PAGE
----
The Bruins didn’t have to make any decisions in last night’s 3-2 win over the Capitals, failing to get a power play.

Chara is familiar with down-low work. Under Julien, Chara has filled the role during six-on-five play. In Ottawa, Chara screened goalies during end-of-game, no-goalie situations and five-on-three power plays. During two-man advantages, Daniel Alfredsson and Wade Redden worked the points, Chara stood in front, and Jason Spezza and Dany Heatley floated down low.

Compared to point play, where he’s shooting and distributing pucks, Chara is working several times harder down low. Because of his size, Recchi prefers to dart in and out, gaining position when he sees spaces open up. Conversely, Chara is coached to root himself into the low slot and stay there. To that end, opposing defensemen shove, hack, and cross-check Chara to remove the captain from that precious real estate.

“I like it,’’ Chara said. “I enjoy being there in that area in front of the net. It’s hard work in that area. It’s a grinder’s area where you have to work really hard and fight for that space. Hopefully the puck’s going to come there.’’

HBO special HBO was present at TD Garden last night as the network continues work on “24/7 Penguins/Capitals,’’ the four-week show leading up to the Winter Classic.

In the first episode, Washington coach Bruce Boudreau stole the show with a foul-mouthed dressing-room tirade during the Capitals’ 3-0 loss to the Panthers Dec. 9.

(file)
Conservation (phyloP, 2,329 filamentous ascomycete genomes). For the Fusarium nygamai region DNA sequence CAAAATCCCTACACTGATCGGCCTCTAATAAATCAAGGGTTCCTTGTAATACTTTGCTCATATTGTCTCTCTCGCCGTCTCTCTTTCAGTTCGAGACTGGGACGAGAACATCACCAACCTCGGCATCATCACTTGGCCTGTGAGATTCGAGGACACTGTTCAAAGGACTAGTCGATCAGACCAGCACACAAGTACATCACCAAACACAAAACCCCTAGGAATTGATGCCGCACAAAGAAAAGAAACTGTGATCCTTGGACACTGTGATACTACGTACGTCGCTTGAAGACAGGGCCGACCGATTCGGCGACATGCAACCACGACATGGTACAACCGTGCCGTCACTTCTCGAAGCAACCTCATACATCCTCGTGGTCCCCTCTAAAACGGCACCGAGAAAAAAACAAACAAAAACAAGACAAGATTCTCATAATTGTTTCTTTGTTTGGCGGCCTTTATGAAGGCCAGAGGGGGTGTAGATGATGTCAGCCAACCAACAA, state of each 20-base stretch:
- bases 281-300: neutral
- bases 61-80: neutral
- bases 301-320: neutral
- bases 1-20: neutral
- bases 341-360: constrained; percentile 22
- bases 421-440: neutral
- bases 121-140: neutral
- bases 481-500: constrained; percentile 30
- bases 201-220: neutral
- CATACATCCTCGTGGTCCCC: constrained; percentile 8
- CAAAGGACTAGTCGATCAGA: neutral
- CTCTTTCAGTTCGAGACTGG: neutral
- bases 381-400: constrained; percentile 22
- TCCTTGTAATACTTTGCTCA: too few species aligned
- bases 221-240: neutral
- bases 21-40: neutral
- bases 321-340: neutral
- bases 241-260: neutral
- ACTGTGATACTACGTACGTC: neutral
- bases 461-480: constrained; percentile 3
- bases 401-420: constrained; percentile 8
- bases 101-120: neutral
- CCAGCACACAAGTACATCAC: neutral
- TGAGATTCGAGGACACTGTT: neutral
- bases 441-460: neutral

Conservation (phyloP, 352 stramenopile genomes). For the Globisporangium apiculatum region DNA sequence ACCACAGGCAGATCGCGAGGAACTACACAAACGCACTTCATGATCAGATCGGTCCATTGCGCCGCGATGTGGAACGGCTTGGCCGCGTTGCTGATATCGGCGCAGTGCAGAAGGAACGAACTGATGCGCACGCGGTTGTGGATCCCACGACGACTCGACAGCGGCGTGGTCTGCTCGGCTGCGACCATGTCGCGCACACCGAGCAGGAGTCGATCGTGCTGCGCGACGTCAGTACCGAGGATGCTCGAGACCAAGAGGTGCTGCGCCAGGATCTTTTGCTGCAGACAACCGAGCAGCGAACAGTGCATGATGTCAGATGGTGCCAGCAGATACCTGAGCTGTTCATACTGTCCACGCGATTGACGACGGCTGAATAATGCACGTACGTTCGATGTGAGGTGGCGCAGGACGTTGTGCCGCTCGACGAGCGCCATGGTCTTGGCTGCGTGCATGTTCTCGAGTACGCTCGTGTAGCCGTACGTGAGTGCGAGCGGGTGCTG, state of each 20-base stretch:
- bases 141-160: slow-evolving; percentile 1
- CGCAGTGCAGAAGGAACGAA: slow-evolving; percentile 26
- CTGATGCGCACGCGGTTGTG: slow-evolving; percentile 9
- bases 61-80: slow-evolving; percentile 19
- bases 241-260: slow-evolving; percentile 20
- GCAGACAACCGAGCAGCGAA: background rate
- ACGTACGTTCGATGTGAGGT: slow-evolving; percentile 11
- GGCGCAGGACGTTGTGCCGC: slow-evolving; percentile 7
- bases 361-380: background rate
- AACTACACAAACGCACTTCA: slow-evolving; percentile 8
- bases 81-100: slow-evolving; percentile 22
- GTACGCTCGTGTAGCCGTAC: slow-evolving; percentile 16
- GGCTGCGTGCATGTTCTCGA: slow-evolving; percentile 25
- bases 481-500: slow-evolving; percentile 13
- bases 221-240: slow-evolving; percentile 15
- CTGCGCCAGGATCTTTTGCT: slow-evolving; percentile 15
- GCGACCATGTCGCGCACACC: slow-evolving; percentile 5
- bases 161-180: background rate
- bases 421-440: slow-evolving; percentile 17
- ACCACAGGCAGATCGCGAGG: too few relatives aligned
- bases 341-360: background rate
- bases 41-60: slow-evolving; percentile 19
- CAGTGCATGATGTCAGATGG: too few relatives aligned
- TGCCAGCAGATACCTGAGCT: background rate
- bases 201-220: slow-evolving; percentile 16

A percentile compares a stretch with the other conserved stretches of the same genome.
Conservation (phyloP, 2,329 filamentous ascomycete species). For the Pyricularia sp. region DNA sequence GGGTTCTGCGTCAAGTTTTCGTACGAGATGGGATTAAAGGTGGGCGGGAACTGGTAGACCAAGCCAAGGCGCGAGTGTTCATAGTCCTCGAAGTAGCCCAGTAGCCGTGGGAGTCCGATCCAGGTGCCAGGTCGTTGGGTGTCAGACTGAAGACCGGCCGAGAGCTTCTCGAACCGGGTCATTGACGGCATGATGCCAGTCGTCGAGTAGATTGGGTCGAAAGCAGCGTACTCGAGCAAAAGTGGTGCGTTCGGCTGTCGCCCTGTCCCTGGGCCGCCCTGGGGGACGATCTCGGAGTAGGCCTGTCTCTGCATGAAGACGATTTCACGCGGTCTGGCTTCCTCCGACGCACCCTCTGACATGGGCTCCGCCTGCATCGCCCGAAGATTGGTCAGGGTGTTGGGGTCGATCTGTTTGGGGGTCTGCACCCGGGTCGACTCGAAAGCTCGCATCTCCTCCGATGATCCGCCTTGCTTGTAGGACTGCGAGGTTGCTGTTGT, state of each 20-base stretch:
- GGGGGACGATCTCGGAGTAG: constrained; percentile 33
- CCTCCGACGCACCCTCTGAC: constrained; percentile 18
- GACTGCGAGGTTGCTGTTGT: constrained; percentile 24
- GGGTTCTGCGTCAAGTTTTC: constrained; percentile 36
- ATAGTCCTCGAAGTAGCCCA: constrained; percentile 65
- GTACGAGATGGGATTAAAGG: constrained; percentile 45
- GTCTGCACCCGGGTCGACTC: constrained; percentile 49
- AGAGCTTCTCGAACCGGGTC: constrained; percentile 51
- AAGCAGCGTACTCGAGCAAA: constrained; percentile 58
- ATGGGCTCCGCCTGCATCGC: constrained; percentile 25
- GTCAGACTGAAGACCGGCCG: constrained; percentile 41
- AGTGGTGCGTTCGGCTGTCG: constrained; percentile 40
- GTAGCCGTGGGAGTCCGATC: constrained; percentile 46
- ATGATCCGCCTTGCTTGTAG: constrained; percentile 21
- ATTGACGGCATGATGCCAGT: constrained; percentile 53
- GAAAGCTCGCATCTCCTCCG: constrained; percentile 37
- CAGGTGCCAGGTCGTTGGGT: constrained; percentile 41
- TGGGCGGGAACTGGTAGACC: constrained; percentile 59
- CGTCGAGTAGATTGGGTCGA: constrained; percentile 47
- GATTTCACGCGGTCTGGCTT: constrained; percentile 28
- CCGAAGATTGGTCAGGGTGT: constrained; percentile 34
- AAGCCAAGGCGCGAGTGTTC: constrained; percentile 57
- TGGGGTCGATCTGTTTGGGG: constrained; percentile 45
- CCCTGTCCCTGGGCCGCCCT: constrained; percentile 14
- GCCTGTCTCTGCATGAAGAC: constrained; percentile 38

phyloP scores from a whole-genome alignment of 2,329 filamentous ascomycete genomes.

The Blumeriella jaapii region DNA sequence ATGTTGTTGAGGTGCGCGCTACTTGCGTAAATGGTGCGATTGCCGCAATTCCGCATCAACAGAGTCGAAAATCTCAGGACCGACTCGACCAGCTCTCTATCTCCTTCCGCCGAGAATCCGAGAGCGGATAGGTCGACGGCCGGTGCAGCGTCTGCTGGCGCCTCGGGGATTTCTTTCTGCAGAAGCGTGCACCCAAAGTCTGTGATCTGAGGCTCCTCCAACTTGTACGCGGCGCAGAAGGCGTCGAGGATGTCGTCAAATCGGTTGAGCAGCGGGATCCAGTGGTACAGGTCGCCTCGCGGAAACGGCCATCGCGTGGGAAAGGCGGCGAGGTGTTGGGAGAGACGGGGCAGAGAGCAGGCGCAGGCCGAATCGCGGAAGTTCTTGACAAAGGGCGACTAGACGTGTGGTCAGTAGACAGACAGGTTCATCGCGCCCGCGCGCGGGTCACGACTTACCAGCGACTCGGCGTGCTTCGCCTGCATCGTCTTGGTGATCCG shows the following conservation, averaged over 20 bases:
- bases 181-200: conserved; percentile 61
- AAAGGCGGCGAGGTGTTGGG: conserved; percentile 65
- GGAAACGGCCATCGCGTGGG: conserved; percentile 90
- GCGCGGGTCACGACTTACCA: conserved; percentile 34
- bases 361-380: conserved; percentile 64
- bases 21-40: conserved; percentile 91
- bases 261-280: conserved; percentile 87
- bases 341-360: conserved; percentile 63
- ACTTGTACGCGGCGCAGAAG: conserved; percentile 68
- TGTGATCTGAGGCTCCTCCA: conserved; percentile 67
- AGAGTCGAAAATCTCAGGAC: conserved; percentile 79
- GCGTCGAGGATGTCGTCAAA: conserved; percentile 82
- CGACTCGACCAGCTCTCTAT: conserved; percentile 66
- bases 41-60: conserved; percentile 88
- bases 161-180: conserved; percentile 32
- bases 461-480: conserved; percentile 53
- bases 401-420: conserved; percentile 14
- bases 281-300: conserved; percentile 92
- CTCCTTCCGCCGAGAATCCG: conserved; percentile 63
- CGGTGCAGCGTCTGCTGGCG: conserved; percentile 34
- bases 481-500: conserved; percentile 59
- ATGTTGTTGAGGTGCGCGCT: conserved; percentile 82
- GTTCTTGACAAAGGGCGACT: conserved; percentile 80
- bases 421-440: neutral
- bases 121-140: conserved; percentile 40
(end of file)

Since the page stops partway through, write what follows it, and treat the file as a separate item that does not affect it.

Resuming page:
“Normally, cameras would never be allowed to be in there,’’ Boudreau said of his intermission message. “That goes [on] in every dressing room on every team in every sport at this level. It’s because [HBO’s presence] is second nature. If this was the first week, I definitely wouldn’t have been anywhere near as passionate. At that point, we’d seen them for two straight weeks. They were there, but so be it. This was what had to be said. I don’t talk like that normally. It just comes out of your mouth when you’re mad. My mom talked to me about it, so I’ll be OK.’’

New look for Thomas A fresh-faced Thomas was between the pipes last night. Thomas (39 saves last night) had kept the mustache he first sprouted in November. Against his daughter’s wishes, Thomas shaved it Friday with the promise that he’d grow it again during the summer . . . Brad Marchand left in the second and didn’t return because of an undisclosed injury. Julien said Marchand was day-to-day. On Thursday, Montreal’s P.K. Subban smoked Marchand with an open-ice hit, which could have had residual effects . . . Adam McQuaid won a first-period scrap with Matt Bradley, four seconds after the Bruins’ second goal. McQuaid also assisted on the first goal . . . Andrew Ference broke a 99-game goal drought when he beat Michal Neuvirth at 8:13 of the first.